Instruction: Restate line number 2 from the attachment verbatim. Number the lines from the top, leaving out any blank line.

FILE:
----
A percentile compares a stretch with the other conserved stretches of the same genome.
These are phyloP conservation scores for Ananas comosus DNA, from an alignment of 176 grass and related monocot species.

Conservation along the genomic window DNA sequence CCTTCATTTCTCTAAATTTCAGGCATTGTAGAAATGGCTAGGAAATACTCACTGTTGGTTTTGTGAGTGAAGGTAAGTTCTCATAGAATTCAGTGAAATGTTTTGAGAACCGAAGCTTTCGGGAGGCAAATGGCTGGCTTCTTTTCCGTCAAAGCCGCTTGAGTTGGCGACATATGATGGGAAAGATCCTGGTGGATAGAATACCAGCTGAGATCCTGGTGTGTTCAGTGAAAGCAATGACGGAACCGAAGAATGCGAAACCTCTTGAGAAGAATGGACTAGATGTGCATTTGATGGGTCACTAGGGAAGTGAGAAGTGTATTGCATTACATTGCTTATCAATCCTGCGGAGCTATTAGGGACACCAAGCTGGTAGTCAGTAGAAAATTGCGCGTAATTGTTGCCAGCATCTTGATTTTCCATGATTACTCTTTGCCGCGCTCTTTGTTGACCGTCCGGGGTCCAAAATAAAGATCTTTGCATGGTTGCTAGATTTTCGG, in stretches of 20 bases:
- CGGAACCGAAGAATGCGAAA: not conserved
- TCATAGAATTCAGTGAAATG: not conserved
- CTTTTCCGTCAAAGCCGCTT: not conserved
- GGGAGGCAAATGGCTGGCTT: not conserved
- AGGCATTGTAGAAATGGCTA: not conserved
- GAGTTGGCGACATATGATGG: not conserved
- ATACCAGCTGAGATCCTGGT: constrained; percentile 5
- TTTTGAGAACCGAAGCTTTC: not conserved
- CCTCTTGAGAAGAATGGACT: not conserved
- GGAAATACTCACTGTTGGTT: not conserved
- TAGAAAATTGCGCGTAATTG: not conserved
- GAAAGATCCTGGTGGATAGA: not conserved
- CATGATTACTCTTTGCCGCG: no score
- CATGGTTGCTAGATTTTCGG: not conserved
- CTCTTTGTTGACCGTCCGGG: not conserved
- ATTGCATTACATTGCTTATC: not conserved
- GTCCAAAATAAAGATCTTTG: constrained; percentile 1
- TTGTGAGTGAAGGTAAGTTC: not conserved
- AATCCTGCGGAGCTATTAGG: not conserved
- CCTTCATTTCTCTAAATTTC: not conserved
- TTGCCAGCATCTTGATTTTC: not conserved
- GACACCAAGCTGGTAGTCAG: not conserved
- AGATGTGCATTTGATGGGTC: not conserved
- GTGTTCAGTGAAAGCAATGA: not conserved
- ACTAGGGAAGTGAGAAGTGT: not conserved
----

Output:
These are phyloP conservation scores for Ananas comosus DNA, from an alignment of 176 grass and related monocot species.